Sharon Randall: Graduation a time to celebrate

Published 12:00 am Thursday, May 26, 2022

There’s a growing sense of excitement and great cause to celebrate this time of year.

Why? One word: Graduation.

The end of May through early June will be filled with pomp and circumstance and tears of pride and joy as countless numbers of our collective children — from preschool through college — will don caps and gowns and march through a cheering crowd to accept a diploma and move on to the next stage of their lives.

After two years of a pandemic, when so many ceremonies were either canceled or held remotely, this year will be all the more reason to celebrate.

My oldest grandchild, Randy,  is finishing fifth grade and will go to middle school next fall. I cried when he started preschool nine years ago. It seems like yesterday. In another nine years, he’ll be off to college.

Life passes quickly. We need to celebrate every chance we get. So to celebrate this season of graduations, here’s a list I’ve shared several times over the years when I’ve been honored to speak at commencement ceremonies. I call it:

“Things My Grandmother Said, or Would Have Said, if She Had Thought of Them.”

1. When you meet people, smile, shake hands and look them in the eye, and they’ll probably say nice things about you at your funeral. Especially if you ask, “How’s your mother?”

2. If you’re going to tell a lie, tell one that people will believe. That way you’ll only be known as a liar and not a lying fool.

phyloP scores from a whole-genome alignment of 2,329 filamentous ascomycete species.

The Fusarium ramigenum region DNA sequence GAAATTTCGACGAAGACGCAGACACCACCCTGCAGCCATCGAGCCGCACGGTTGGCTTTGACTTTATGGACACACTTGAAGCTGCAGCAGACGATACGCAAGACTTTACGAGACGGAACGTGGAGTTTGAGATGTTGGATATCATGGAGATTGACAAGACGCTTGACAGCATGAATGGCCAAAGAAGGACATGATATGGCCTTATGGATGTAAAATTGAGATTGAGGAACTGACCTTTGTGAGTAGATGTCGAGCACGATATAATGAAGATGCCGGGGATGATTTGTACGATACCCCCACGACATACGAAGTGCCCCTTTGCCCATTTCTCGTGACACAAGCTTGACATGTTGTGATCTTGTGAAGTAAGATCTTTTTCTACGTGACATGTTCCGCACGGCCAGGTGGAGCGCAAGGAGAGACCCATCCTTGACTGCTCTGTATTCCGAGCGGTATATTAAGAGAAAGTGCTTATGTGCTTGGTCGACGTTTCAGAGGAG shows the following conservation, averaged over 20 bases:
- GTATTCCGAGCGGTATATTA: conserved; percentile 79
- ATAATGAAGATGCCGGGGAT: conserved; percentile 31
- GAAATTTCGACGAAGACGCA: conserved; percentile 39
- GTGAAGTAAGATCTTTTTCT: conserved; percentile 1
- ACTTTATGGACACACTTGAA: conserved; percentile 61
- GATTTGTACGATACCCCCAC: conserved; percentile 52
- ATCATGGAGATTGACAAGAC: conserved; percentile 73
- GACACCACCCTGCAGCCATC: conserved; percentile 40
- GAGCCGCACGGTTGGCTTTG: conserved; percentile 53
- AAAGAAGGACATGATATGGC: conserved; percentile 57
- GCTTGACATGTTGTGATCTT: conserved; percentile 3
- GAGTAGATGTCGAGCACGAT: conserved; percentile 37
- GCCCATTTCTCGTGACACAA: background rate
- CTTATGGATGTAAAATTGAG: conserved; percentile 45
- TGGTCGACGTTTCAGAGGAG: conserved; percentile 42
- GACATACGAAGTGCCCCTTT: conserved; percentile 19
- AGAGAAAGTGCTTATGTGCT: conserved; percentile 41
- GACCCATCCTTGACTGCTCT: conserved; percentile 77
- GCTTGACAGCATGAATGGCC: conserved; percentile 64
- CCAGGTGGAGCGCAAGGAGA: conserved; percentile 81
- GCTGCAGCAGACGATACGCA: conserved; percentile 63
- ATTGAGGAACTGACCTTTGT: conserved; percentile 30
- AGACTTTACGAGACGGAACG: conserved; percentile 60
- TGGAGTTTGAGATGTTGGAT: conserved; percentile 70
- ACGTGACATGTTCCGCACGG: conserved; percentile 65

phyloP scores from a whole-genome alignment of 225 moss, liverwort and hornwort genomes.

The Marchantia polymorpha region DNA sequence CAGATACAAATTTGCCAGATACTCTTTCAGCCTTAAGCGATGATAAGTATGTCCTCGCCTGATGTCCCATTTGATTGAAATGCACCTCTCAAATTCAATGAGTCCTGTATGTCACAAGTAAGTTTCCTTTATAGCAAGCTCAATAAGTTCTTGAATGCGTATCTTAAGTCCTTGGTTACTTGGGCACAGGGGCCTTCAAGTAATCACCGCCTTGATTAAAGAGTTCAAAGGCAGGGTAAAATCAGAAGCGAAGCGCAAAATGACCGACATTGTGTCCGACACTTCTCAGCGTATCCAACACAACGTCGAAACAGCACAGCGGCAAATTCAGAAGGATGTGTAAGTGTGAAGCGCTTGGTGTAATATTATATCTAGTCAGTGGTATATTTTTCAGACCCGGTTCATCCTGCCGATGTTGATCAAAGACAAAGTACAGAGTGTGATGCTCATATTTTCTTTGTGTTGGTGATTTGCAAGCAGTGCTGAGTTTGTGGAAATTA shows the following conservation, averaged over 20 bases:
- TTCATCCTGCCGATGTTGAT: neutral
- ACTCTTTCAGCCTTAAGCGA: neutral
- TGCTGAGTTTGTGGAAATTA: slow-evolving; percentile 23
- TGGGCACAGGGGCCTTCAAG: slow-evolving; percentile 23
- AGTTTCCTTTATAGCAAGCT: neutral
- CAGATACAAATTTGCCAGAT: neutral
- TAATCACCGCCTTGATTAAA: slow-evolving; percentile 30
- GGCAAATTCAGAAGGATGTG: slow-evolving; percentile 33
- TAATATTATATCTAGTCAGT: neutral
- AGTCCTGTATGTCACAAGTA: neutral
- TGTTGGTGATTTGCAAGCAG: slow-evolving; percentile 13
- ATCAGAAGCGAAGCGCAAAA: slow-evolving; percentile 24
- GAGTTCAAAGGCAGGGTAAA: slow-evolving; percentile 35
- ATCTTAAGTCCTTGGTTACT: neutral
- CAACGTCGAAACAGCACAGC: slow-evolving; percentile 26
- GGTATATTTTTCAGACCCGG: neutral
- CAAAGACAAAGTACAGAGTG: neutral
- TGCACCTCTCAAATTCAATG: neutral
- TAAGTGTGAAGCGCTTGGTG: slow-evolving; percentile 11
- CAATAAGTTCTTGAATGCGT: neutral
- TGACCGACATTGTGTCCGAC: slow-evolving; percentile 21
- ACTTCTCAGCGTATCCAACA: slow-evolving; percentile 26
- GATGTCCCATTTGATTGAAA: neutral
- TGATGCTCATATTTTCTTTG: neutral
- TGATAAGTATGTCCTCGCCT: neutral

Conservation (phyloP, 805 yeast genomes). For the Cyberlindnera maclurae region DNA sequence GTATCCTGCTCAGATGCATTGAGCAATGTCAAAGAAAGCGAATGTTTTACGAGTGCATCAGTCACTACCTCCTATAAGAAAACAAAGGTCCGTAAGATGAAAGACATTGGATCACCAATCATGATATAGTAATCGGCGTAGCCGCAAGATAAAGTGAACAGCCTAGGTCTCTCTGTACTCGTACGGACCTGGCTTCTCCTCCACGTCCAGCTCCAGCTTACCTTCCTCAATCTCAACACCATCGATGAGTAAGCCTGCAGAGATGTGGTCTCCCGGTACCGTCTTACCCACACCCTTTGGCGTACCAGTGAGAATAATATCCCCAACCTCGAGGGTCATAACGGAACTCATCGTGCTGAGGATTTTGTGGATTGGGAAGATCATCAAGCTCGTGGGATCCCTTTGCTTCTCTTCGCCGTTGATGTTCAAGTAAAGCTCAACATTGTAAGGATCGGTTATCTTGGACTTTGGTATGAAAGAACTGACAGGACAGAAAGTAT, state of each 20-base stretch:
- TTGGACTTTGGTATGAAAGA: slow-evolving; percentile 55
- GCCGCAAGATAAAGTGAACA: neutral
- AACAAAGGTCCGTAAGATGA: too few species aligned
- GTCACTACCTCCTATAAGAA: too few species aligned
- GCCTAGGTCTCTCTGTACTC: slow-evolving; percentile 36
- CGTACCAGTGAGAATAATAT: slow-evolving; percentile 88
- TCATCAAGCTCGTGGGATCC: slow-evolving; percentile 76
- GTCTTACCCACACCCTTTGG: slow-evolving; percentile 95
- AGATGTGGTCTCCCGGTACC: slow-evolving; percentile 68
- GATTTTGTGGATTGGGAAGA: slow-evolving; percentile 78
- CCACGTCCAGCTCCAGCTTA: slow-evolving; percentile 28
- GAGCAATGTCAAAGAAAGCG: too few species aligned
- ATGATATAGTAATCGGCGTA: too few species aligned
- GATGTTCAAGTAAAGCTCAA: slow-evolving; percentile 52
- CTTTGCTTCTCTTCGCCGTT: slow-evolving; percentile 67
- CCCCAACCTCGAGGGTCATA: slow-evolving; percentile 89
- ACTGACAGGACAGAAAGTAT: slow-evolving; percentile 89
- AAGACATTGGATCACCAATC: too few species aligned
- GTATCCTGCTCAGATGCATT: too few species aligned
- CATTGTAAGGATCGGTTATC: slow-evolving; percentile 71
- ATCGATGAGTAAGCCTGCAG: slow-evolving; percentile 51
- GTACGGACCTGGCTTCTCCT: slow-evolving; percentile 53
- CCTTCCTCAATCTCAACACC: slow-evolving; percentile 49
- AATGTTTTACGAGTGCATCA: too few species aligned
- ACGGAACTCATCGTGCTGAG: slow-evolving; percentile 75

3. Look after living things. Tend your animals, water your garden, be kind to children and old folks and everybody else.

4. Never pretend to be what you aren’t or to know what you don’t know. People won’t expect you to know everything, but they can’t abide a phony.

5. Be true to your beliefs and let others be true to theirs. If you don’t see eye to eye, agree to disagree and find ways to work together for the good of all.

6. Don’t dip snuff around people who make you laugh. It’s not a sin, but you’ll regret it.

7. Never be rude. If you slip, apologize at once. Say it like you mean it: “I apologize for my rudeness.” The only thing worse than rude is tacky and you never, ever want to be tacky.

8. Avoid confrontation in the heat of anger, especially with members of your immediate family; remember that in some states, “he needed killing” is not a justifiable defense.

9. If you have to swallow a frog, don’t look at it too long before you put it in your mouth; and if you have to swallow two frogs, go for the big one first.

10. Never say anything behind people’s backs that you wouldn’t dare say to their faces. They’re sure to hear about it, unless they’re dead. And you should never speak ill of the dead, unless they’ve got it coming.

11. Don’t start doing anything that you aren’t willing to keep doing forever. And don’t bother to finish what you shouldn’t have started in the first place.

12. Never try to teach a snake not to bite; it’s a waste of time, and you’ll end up getting bit.

13. Seek first to understand and last to be understood. Ask questions. Listen to answers.

14. Show up, be on time, be prepared, follow through. Let your wealth be the gold others see shining in your word and your heart and your deeds.

15. Finally, lead an interesting life, whatever that may be to you. To settle for anything less would be way worse than tacky.

If you are graduating this year, congratulations! Your family and I are proud of you. I hope you get lots of gifts.

It may seem, at times, that the world is in such a mess that you and your generation can’t possibly make it better. Don’t believe that. This is your turn to shine, and shine you will. When you hear people say, “What’s this world coming to?” tell them it is coming to you.

Sharon Randall is the author of “The World and Then Some.” She can be reached at P.O. Box 922, Carmel Valley CA 93924 or at